(Photo: South China morning Post)
A spokesperson of the US State Department said Monday that the US remains committed to the one-China policy, the three China-US joint communiqués and its responsibilities under the Taiwan Relations Act. He also stated that the long-term relationship established under the act was a unique asset of the US and doubles its regional influence, adding Washington supports Taiwan's efforts to "develop innovative and asymmetric capabilities to deter coercion or intimidation."
"We encourage Taiwan to increase its defense budget to a level commensurate with the security challenges it confronts," the spokesperson said.
During a CNN interview, Taiwan "foreign minister" Joseph Wu accused the Chinese mainland of intimidating the Taiwanese people. "[If] the Chinese see the vulnerability of Taiwan, not getting US support, then they would be thinking about starting scenarios where they would be able to take Taiwan over," he said. The recent remarks of the US State Department spokesperson were a response to Wu.
Interactions between the US and Taiwan are increasing. Since US President Donald Trump won the presidency, he has shown a strong willingness to use the island as a card to force Beijing to make concessions in other aspects. Washington passed the Taiwan Travel Act in February, which paved the way for future use of Taiwan as a bargaining chip.
It is believed that the White House would not be that silly as to actually think it can do something big in terms of Taiwan. The island is China's core interest. The rising strength of the People's Liberation Army in recent years has shaken the previously absolute military superiority of the US in the region. If Washington broke its promise on the one-China policy, it would pay a huge price. We don't believe the Trump administration has the determination.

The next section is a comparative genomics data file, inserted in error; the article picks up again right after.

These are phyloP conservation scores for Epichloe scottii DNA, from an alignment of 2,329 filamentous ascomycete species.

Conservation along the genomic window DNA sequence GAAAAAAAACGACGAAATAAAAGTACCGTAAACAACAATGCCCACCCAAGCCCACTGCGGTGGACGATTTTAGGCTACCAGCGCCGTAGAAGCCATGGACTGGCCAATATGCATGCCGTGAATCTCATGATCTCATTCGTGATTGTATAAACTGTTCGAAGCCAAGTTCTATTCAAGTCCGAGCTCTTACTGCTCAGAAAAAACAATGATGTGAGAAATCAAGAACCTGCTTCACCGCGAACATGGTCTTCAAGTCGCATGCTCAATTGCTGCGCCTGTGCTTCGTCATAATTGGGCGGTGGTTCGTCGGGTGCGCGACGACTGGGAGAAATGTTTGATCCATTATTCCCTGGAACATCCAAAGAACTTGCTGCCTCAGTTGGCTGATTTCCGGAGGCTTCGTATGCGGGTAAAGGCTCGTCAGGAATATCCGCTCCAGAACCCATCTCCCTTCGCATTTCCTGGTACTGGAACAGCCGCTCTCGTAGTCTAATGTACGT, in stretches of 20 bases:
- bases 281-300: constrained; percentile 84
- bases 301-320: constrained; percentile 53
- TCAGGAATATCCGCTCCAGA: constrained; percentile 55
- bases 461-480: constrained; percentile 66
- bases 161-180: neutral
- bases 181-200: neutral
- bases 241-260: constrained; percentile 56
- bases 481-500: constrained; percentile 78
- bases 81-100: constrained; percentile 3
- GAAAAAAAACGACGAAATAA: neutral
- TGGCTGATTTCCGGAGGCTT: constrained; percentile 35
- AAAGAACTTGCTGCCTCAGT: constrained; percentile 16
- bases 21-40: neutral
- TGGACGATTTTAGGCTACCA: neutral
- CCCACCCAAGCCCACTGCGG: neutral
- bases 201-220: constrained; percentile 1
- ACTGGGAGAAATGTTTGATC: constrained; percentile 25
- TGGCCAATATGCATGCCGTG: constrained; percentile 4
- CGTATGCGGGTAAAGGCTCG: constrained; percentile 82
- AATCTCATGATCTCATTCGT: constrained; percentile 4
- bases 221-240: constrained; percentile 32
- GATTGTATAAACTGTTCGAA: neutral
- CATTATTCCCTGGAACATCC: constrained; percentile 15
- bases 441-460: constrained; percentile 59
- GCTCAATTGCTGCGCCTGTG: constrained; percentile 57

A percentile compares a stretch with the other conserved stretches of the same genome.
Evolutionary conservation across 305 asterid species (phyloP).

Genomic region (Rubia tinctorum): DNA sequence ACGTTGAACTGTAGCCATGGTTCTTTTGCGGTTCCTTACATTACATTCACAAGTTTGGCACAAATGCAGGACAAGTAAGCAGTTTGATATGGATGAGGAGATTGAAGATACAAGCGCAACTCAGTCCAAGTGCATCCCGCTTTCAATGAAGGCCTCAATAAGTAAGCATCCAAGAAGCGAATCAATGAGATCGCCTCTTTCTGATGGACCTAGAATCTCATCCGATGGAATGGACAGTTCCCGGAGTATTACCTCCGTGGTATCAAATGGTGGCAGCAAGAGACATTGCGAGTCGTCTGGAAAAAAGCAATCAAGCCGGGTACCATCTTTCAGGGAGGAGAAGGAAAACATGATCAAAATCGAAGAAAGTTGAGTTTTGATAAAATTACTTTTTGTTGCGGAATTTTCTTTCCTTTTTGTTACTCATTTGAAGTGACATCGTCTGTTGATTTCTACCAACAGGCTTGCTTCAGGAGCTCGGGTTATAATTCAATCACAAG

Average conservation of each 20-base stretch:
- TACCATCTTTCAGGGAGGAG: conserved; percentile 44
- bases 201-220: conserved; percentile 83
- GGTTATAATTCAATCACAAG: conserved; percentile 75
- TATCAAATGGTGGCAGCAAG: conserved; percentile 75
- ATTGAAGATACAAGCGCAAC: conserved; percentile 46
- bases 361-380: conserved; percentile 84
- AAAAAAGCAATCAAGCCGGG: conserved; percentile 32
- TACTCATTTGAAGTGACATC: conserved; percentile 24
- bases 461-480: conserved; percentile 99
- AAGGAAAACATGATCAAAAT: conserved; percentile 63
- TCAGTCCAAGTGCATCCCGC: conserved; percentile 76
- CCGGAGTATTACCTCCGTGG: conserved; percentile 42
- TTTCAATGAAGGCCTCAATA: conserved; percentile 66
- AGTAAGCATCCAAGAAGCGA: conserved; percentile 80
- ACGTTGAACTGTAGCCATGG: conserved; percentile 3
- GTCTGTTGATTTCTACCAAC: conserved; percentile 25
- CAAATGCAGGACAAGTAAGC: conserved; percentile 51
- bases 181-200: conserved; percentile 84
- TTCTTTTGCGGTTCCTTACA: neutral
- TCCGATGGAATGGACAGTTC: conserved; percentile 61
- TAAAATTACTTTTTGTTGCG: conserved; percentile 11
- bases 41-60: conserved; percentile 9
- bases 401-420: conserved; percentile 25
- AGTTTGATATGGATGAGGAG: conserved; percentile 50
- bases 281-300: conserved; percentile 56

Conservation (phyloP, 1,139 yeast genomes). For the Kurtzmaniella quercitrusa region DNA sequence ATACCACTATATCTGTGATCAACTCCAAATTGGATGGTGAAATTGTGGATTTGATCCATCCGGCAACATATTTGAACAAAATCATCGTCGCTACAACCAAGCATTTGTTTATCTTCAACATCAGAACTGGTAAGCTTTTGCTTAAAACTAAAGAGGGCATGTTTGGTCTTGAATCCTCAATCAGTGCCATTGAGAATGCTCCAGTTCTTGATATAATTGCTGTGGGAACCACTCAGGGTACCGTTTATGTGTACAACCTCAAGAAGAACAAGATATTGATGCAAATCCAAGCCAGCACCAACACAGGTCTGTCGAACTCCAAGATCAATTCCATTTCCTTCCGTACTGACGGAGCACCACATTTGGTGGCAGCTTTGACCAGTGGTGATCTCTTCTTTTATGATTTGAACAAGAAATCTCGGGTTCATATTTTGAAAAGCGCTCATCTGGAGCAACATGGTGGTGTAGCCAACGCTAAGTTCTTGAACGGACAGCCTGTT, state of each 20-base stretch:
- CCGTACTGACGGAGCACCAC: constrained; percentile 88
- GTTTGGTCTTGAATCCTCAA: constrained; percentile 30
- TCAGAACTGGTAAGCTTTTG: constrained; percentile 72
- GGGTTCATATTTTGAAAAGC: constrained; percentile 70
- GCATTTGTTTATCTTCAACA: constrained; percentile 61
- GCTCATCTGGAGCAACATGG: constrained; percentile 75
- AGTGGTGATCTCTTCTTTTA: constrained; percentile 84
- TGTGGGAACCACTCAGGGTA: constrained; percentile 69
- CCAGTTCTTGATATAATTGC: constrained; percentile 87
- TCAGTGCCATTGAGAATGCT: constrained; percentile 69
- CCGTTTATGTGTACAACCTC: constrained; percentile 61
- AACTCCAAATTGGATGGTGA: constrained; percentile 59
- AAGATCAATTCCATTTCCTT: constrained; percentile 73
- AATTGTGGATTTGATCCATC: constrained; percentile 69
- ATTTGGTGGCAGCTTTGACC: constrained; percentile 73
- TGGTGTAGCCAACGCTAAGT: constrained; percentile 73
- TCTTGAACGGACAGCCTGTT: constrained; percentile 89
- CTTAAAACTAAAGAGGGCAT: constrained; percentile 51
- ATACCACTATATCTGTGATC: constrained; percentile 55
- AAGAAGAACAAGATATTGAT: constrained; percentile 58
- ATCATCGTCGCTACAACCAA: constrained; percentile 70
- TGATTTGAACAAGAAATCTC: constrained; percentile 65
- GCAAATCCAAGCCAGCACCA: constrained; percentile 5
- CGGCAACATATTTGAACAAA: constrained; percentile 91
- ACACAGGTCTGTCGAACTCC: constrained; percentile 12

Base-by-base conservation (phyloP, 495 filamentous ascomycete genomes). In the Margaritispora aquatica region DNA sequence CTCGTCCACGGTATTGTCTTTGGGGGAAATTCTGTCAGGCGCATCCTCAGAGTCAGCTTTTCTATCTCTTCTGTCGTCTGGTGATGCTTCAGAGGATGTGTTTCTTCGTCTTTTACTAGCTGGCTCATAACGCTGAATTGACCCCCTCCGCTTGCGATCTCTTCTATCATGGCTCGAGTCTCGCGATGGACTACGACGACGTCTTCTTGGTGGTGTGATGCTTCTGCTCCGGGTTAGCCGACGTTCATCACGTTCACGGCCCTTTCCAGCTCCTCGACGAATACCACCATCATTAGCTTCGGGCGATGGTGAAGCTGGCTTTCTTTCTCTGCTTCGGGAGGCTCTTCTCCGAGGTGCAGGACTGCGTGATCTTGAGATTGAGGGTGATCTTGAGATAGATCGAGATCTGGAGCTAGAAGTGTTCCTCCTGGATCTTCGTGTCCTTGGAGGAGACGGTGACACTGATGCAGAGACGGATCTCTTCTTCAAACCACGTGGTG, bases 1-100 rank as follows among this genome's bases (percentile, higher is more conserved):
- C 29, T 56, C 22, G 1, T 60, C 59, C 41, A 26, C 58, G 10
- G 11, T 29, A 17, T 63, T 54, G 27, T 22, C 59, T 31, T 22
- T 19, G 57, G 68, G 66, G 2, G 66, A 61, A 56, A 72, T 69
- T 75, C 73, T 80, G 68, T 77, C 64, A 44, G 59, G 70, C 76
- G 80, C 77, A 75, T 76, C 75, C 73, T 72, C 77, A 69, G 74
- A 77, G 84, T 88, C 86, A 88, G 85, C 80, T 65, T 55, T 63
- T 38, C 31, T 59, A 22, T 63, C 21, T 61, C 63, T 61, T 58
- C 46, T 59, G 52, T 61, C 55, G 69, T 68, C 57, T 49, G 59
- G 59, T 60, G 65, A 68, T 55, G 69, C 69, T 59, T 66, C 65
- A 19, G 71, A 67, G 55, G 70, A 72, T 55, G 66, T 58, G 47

Sending a wrong signal to Taiwan, encouraging Taiwan leader Tsai Ing-wen's authority to take a radical path, the US may temporarily cause trouble for the Chinese mainland. But Taiwan alone cannot be a force to strategically contain the Chinese mainland. Eventually it would become a China-US confrontation.
The island needs to realize that Washington is not determined to strategically collide with Beijing in the Taiwan Straits. If Taiwan crosses the red line of the Anti-Secession Law, it will to a large extent face punishment from the Chinese mainland alone. In that case, the US would probably provide it with some moral support, some military equipment that needed to be paid for, no more.
Interactions between the US and Taiwan must be controlled within the limits of the Chinese mainland's tolerance.
When it comes to US-Taiwan joint military exercises, port visits to the island by US warships, high-level exchanges between the two, high-ranking US military officials wandering Taiwan streets like they do in South Korea, Taiwan should not even think about it. Because that would be the prelude to the end of Taiwan separation.
It is to be hoped that Taiwan's authority can cherish the peace across the Straits, instead of constantly testing the authority of the Anti-Secession Law. Taiwan independence may be a piece of cheese that it keeps thinking about. But it is no more than bait on a mousetrap. A wise choice would be not to touch it.